So there we were, communicating strictly by e-mail due to the Phone Call Ban, and when I hit the last 15% of the work – which, bizarrely, is the hardest to do, for some reason, because you’re almost done – I fired off a note in a bottle, and asked him if he could make an overnighter happen up by my ski hill. And, Gd bless him, because he’s the kind of guy who can refi a house and drop the term and the payments, he did.
Sunday morning saw me free and clear of the grading and the rest of it, and loading up the car to head north. That sounds so…simple…doesn’t it? Toss a bag and the skis into the car, hop in, and drive away? The better image would be one of dismantling, packing, and loading an entire caravanserai encampment, complete with bad tempered camels with bells on. Or possibly, the Normandy Invasion.
Clothing was the least of it. We were both wearing our outdoor active wear (thermals, softshells, parkas), and all the packing involved a pair of jeans, shoes, sweaters, and pajamas for both. That was easy.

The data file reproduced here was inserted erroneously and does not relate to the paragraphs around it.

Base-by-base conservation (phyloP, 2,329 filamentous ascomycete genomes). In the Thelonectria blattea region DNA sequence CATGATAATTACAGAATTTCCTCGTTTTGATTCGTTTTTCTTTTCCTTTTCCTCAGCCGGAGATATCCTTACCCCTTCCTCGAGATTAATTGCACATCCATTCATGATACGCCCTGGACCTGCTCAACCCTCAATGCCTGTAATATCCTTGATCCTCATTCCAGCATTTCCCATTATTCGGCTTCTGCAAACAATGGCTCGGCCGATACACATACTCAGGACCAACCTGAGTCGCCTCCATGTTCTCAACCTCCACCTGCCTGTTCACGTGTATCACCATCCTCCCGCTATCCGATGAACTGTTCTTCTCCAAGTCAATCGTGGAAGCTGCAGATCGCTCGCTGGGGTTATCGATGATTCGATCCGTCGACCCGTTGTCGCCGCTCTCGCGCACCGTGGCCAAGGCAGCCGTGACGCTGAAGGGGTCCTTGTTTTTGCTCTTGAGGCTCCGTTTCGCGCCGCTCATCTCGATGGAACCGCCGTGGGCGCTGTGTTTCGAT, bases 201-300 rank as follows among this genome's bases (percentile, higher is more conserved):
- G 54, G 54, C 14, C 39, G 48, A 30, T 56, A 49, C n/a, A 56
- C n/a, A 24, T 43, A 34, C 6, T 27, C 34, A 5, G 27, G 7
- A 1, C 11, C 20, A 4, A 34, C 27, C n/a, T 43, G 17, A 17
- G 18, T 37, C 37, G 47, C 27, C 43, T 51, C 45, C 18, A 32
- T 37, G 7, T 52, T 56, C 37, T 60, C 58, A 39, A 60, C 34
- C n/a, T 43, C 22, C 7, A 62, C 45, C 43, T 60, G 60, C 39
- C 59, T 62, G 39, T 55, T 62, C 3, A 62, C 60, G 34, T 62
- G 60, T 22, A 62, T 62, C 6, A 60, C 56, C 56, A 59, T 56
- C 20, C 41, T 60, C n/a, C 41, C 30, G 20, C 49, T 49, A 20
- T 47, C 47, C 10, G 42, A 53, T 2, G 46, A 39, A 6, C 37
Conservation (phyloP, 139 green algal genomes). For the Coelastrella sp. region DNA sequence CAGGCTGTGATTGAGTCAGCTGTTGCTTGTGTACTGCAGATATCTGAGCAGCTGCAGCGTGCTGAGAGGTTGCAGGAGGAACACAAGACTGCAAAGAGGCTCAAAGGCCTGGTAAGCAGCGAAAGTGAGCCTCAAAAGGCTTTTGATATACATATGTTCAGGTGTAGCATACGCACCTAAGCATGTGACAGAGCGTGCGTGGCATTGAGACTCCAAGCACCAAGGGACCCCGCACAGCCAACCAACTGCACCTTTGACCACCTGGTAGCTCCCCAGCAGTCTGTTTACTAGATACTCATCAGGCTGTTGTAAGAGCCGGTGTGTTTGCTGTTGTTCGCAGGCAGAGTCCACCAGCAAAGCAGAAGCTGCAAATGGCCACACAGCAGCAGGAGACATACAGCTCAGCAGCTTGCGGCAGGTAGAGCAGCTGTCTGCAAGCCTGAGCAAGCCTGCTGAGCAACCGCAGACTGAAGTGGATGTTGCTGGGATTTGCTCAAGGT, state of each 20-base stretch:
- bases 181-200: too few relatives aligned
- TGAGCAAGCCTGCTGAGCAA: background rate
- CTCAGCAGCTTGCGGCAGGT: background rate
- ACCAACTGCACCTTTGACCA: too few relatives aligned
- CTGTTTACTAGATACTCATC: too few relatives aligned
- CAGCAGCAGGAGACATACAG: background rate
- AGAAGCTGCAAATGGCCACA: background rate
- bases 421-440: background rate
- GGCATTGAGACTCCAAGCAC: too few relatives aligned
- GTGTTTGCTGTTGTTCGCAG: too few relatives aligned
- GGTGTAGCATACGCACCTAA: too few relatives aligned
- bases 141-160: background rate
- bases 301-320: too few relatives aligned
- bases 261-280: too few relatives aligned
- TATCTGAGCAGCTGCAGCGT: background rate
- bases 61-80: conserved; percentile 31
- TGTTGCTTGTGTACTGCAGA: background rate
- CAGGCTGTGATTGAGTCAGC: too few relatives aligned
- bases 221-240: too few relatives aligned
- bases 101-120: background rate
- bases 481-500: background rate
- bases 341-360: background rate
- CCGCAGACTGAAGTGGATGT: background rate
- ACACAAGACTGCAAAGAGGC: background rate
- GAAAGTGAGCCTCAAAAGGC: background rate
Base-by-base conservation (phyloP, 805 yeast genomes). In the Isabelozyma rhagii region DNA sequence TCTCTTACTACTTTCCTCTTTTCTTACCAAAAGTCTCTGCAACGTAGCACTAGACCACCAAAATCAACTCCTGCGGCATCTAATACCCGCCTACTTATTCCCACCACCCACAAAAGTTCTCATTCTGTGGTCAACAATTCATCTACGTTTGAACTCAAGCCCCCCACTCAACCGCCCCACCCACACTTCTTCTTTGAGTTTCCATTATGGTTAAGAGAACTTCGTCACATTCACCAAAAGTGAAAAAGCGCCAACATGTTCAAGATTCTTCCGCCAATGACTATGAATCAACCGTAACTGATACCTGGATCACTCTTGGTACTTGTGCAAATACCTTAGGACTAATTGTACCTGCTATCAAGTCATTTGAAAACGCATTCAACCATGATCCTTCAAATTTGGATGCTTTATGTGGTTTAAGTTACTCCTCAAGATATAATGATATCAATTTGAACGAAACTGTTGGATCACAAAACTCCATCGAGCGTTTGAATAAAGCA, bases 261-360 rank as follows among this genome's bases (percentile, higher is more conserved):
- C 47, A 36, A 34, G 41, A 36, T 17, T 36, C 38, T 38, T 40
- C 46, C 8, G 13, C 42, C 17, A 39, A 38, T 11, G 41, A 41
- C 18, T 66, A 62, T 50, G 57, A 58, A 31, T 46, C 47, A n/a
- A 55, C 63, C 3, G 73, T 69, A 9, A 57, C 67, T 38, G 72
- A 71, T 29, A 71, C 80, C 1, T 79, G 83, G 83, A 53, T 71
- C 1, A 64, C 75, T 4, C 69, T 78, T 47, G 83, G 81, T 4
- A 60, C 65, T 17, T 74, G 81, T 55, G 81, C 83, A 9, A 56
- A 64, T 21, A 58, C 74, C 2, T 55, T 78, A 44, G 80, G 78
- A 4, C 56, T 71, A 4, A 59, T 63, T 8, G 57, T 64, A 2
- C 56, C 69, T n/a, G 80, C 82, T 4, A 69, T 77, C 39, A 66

The caravansary bit was the three pairs of skis, the two pairs of poles, the giant backpack boot bag (mine), the loose ski boots (his), the shopping bag full of helmet, gloves, goggles, handwarmers, scarves, snow sunglasses, and more gloves (his). Oh, yes, and the Thermanator. The last being an essential component of any multi-day ski trip. It’s the boot dryer and warmer. Without the Thermanator, day two involves wrestling your feet into a pair of cold, damp ski boots. Getting the ski boots on is a battle under the best of circumstances, due to the super-snug fit, the zillion buckles and straps, and the rigid superstructure. Doing it when they’re damp is a recipe for frustration. You’ll be dripping with sweat from the experience before you even leave the lodge, which means you’re going to freeze your ass off in the lift. Dry boots = Good boots. Warm boots = Better boots. And the Thermanator is what makes this all happen. Does it for the gloves, too, which is a huge Plus.